Max DeBryn, On Screen: James Bradshaw & Peter Woodthorpe Part 3.


Hello everyone and welcome to the third and final part of my video tribute to the character of Max DeBryn. This video includes Max’s scenes in the fourth series of Endeavour and also includes all of Max DeBryn’s appearances in the Inspector Morse series where he was played by the wonderful Peter Woodthorpe. Peter only appeared in seven episodes, the first two series, before illness prevented him continuing the role.

Though Peter only appeared in seven episodes he made an indelible mark on Morse fans and has never been forgotten. Peter died in 12 August 2004.

So I hope you enjoy this third video. I will warn you that it lasts for almost one hour. Below the new video you will find the first two parts to this tribute to our beloved Max.

Author: Chris Sullivan

After having looked after my mum for some 11 years she is now unfortunately in a nursing home. I'm afraid her dementia worsened as did her physical capabilities. UPDATE: My mum died from Covid-19 on the 6th May 2020. So, for the first time in 21 years I find myself no longer caring for anyone. Apart from my mum I was also a single parent to two children and also looked after my dad who had Alzheimers, (he died in 2005). So, I have decided to return to University to try and get another degree this time in English Literature. (My other degree I got some 30 years ago is one in Ecological Science). After a year at college I have passed all grades and now will start Edinburgh University in September 2019. I am now in second year having passed all the requirements in first year.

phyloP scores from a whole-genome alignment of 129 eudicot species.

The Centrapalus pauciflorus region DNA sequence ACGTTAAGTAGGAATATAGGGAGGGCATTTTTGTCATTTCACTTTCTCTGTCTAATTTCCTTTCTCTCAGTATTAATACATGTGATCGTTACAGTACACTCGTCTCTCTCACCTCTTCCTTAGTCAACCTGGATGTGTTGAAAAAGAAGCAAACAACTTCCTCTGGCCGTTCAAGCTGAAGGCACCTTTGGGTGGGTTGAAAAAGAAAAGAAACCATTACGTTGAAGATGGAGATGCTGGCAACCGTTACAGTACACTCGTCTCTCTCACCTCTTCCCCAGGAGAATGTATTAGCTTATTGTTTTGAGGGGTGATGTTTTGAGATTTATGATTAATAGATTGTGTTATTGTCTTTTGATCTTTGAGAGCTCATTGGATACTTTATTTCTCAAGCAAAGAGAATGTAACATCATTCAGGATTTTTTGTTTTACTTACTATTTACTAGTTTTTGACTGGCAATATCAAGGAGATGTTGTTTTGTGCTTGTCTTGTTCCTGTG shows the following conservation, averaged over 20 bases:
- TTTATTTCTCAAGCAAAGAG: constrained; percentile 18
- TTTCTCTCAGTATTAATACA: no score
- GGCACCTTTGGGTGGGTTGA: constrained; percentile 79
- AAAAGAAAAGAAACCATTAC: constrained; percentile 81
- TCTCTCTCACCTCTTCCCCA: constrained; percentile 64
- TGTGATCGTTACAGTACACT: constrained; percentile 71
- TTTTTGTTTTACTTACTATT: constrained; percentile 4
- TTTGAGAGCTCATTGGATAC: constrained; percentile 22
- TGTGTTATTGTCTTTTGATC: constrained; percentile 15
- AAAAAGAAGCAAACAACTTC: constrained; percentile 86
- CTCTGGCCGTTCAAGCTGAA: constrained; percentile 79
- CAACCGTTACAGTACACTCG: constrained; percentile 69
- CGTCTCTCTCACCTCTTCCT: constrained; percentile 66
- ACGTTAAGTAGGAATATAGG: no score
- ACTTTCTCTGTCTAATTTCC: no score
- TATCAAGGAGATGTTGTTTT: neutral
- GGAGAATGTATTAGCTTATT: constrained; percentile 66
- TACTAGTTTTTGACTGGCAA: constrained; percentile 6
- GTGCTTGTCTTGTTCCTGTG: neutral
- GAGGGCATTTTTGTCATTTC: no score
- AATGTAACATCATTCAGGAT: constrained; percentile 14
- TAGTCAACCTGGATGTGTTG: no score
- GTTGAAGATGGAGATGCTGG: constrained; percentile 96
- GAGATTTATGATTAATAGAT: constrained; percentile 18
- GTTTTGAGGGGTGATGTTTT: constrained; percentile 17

3 thoughts

  1. According to the recent book I obtained, “The Oxford of Inspector Morse and Lewis” by Bill Leonard, there is another theory, as to why Peter Woodthorpe left the original Morse show so early, after just two series, comprising seven episodes, and rather too soon, in my opinion. At the end of his summary for “Last Bus to Woodstock”, Leonard states, and here is the quotation, “It is the last episode for pathologist Max, played by the distinguished actor Peter Woodthorpe, who wanted a larger part in future stories”. I thought this was worth mentioning Chris, although I do not know whether that statement is correct. If it is true, clearly the Morse producers at the time, could not offer him a more expanded role, as Max. Nevertheless, Woodthorpe still made his mark on those early Morse episodes, and his good work has been continued by James Bradshaw, playing a younger version of Max, during every Endeavour series.

  2. Peter Woodthorpe was a very highly respected stage actor and so of course, the Max roll would not have entirely satisfied him. I found Morse to be a superb series with a wonderful array of that older generation of actors. Sadly, Lewis, and even more so Endeavour, are pale imitations with cast lists of fairly unmemorable actors. I am sorry to say that, whereas John Thaw was such a screen presence, the actor who plays Endeavour is, for me, utterly without any. I have just seen the great Robert Stephens in a Morse episode, and cannot think of one in Endeavour who matches him for screen presence and sheer acting skill.. Similarly, John Gielgud, Robert Hardy, and so many others peppered those Morse episodes. There is one scene in Endeavour where a man in standing on the gallows trap daw screaming his innocence as well as an earlier one with Endeavour’s partner beating up a suspect. It is nauseating. Such crudeness would never have appeared in Morse. . To come back to Max, Peter Woodthorpe’s personality, voice and talent, complexity overshadow the rather anonymous younger version. I think it was a pity Endeavour was ever made.

    1. Well, millions will disagree with you. Can you name the unmemorable actors on Endeavour ? Just curious. If Roger Allam and Anton Lesser are “unmemorable,” then I’m a Dutchman. James Bradshaw is, for myself and others, a very interesting, and endearing actor. Indeed, his take on Max is his own, so declaring him “anonymous” is churlish in the extreme. ‘Tis pity that your negativity has soured my morning, sir.

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